Rania A. Al-Mashat, Mr. Ales Bulir, N. Nergiz Dinçer, Tibor Hlédik, Mr. Tomás Holub, Asya Kostanyan, Mr. Douglas Laxton, Armen Nurbekyan, Mr. Rafael A Portillo, and Hou Wang
This paper develops a new central bank transparency index for inflation-targeting central banks (CBT-IT index). It applies the CBT-IT index to the Czech National Bank (CNB), one of the most transparent inflation-targeting central banks. The CNB has invested heavily in developing a Forecasting and Policy Analysis System (FPAS) to implement a full-fledged inflation-forecast-targeting (IFT) regime. The components of CBT-IT index include measures of transparency about monetary policy objectives, the FPAS designed to support IFT, and the monetary policymaking process. For the CNB, all three components have shown substantial improvements over time but a few gaps remain. The CNB is currently working on eliminating some of these gaps.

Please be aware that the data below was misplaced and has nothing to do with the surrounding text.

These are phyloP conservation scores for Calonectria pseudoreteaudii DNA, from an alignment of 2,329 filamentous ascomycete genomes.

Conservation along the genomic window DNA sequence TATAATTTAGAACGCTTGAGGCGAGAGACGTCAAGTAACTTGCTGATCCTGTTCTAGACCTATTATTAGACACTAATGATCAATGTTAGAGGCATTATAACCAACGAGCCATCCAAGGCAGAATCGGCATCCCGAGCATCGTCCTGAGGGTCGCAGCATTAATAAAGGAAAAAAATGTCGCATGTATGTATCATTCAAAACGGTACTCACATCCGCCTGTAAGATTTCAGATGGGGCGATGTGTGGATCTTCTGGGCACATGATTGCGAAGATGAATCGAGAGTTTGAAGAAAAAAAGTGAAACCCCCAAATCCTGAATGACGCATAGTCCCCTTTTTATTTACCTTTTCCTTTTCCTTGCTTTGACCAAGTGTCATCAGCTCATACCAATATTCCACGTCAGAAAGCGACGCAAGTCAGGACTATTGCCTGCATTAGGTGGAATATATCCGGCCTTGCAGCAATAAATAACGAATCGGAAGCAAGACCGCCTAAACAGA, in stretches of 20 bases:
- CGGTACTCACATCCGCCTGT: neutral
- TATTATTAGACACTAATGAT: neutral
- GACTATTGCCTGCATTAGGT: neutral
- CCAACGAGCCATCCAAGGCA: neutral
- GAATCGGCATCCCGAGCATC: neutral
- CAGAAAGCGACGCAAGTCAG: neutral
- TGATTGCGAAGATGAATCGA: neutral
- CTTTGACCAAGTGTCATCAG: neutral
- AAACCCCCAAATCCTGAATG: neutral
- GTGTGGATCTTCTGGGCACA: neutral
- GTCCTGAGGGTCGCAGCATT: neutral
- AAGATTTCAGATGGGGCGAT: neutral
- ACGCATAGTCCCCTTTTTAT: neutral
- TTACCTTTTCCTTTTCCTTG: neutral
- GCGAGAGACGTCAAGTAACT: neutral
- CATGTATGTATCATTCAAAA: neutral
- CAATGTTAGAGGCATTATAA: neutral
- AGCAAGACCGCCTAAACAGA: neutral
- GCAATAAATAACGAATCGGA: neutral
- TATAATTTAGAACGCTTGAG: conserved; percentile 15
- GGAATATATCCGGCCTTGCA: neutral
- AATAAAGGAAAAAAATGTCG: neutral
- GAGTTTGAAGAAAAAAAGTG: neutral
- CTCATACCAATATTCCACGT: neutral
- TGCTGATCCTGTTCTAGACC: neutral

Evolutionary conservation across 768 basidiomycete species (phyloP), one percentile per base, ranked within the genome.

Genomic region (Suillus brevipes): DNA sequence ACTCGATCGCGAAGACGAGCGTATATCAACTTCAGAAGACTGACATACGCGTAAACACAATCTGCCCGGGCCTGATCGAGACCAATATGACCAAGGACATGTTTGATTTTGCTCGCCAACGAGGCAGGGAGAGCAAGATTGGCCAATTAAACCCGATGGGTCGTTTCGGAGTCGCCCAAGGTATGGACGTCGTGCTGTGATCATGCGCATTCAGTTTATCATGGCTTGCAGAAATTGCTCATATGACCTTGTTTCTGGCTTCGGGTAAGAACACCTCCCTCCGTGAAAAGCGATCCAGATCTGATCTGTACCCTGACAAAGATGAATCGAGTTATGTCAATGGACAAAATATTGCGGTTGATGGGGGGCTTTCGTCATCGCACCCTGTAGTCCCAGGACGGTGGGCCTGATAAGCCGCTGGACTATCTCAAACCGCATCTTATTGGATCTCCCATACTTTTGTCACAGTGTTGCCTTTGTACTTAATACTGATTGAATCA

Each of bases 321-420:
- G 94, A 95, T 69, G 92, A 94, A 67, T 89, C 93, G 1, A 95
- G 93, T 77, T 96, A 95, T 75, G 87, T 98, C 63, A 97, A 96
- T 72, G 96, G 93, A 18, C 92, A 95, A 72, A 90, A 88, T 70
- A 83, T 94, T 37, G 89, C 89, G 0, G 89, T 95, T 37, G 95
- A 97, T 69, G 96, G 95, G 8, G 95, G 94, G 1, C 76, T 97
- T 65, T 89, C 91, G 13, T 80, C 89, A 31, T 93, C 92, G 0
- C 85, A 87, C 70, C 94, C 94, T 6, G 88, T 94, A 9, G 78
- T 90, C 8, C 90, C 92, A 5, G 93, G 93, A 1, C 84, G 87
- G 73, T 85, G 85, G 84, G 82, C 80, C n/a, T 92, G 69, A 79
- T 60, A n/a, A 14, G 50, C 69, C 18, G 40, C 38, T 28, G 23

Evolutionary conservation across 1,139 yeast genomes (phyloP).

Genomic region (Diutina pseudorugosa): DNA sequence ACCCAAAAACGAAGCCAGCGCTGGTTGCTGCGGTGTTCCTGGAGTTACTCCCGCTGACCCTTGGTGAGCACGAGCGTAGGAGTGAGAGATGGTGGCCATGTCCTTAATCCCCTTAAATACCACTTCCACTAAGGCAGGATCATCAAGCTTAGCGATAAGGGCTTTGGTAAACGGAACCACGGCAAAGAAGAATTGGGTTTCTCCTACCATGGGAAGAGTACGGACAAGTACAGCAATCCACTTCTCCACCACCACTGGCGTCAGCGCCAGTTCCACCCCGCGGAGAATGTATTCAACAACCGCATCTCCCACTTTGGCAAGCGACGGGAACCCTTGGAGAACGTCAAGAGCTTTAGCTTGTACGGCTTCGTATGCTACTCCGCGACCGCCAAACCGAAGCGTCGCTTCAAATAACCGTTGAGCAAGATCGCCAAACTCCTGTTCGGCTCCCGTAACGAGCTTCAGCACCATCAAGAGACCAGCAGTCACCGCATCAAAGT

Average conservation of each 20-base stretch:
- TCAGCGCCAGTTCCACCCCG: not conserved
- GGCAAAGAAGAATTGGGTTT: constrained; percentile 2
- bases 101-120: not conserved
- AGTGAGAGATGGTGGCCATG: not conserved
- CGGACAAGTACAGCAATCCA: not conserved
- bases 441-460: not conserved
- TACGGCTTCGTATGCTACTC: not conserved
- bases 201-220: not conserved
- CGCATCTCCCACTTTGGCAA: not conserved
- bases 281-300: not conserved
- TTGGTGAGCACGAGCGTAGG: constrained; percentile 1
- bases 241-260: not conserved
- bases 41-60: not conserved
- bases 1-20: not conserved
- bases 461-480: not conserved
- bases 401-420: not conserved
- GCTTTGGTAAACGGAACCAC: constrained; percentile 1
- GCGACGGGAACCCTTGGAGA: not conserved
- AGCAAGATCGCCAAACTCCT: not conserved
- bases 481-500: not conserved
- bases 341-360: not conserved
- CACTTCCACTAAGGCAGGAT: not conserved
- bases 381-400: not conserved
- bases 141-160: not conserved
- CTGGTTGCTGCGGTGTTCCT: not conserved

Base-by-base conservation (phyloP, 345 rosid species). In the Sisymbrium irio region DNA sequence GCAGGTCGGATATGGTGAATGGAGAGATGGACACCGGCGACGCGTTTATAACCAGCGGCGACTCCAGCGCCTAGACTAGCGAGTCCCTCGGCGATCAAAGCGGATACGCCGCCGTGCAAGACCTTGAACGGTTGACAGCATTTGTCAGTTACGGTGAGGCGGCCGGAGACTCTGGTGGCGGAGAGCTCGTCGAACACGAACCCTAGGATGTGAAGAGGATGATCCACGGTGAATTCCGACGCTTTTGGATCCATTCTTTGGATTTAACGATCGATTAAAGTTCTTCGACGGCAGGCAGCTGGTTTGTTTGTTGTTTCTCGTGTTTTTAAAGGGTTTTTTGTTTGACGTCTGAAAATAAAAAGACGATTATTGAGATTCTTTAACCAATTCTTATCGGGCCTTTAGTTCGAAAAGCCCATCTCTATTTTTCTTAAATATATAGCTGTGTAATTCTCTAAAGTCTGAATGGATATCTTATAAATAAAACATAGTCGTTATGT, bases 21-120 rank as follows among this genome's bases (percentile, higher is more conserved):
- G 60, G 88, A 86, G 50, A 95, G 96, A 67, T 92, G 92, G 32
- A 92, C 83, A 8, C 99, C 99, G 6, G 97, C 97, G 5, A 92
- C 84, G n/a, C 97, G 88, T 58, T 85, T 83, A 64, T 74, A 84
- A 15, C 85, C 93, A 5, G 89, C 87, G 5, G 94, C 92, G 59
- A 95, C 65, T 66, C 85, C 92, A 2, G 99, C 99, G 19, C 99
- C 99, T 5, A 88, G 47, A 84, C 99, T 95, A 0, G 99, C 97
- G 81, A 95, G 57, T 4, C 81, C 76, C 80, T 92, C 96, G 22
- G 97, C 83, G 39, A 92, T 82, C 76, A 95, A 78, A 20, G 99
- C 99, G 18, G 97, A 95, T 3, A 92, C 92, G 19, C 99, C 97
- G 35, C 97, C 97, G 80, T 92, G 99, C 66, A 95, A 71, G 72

We undertake an extended discussion of the latest developments about the existing and new estimation methods of the shadow economy. New results on the shadow economy for 158 countries all over the world are presented over 1991 to 2015. Strengths and weaknesses of these methods are assessed and a critical comparison and evaluation of the methods is carried out. The average size of the shadow economy of the 158 countries over 1991 to 2015 is 31.9 percent. The largest ones are Zimbabwe with 60.6 percent, and Bolivia with 62.3 percent of GDP. The lowest ones are Austria with 8.9 percent, and Switzerland with 7.2 percent. The new methods, especially the new macro method, Currency Demand Approach (CDA) and Multiple Indicators Multiple Causes (MIMIC) in a structured hybrid-model based estimation procedure, are promising approaches from an econometric standpoint, alongside some new micro estimates. These estimations come quite close to others used by statistical offices or based on surveys.